1st GRADE: 1943-1944
I started first grade in school, while living at Grandma Hornung’s. I remember riding the bus to school. It was scary meeting all those new people. Grade school was a happy time and I was eager to learn so it was a lot of fun! I did not go to a "one room school house" as my mother and father had, but I did go to a “one building school house” which had grades 1 through 12. I graduated in 1955, the last class to graduate from the 4th street building which opened in 1921. Present day, the building, having survived time and floods, is home to just three classes, Kindergarten and grades 1 and 2.
see the following notes V-E Day stands for Victory in Europe Day, and V-J Day stands for Victory over Japan Day. After the German surrender, a treaty was signed in Reims, France, the headquarters of U.S. General Dwight D. Eisenhower. In the early hours of May 7, 1945, U.S. President Harry S Truman declared May 8 V-E Day, the end of World War II (1939–45) in Europe. Nevertheless, the war did not reach a final conclusion until the surrender of Japan on August 14, 1945. September 2, 1945, was declared the official V-J Day because Japan signed the terms of surrender on that date aboard the battleship USS Missouri, anchored in Tokyo Bay.
Restaurant Days: 1945-1947/1948
I remember the day the war ended. Dad and I went to the restaurant to help out because they were so busy. I had never stayed up so late at night. Celebrating people would come in for something to eat and coffee. We sold everything in the restaurant. When some of the people found we had no more food or coffee, they asked for bread on a plate or crackers and would put ketchup or mustard on them and drink a glass of water. Mom offered to give them the bread and crackers, but they still left money. Everyone was so happy the war had ended.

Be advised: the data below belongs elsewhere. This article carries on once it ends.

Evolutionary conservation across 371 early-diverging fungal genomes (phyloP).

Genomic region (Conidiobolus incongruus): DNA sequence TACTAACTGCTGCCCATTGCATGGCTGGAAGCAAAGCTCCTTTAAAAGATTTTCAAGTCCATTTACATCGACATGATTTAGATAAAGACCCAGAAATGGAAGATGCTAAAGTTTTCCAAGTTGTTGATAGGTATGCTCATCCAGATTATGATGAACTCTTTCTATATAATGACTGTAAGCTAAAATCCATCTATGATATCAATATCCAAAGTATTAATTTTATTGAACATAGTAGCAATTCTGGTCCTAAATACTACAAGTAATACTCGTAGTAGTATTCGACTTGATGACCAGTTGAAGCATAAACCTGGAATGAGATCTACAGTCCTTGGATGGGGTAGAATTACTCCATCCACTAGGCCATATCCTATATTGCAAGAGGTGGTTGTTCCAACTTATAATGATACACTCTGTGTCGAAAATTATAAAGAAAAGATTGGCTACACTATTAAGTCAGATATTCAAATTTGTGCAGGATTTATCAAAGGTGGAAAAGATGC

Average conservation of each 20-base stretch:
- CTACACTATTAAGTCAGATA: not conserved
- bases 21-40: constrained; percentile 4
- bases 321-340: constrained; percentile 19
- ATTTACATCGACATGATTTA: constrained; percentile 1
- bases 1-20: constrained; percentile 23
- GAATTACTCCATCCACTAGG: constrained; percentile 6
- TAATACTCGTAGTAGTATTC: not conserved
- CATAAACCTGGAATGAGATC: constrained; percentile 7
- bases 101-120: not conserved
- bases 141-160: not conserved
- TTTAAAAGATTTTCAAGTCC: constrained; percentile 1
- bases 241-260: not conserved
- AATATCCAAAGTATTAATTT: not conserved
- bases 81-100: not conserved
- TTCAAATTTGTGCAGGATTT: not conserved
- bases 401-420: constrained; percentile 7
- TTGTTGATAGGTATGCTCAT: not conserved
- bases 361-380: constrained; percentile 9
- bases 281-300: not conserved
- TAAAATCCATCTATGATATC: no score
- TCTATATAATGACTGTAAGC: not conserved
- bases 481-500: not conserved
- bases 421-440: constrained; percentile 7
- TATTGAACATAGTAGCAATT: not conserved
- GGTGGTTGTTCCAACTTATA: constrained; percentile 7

Rex Theater & Hollywood Days: 1945-1948
I remember fondly the trips to the Rex or Hollywood Theater’s. One could visit the whole word and never leave town. Mary Lou, who ran the popcorn booth at the Rex Theater during her high school years, made better popcorn than the Hollywood Theater. Later on Saturday nights, Jack Jones had a popcorn machine he stored in a stairway opening that led to the rooms above a business on the north side of Main Street. The stairway was just west across the railroad tracks. Jack’s Hot Buttered Popcorn was the best in the world, I was just sure.
Sherman Street: 1945-1951
I started my Third grade school year, 1945-1946, after we moved to Sherman Street in Ottawa. Dad later sold the car. Mom said he should not drive anymore. Dad had injured an eye at work in an earlier year, impairing his left side vision. The car had been parked in the parking lot across from the restaurant in the spaces next to the track. A semi-truck was hit by a train and debris (dual wheels) from the accident landed on the windshield of dad’s car. Mom said, “Good time for you to quit driving with your eyesight!” Dad sold the junk car and did not replace it. We walked to store, work, school, and church.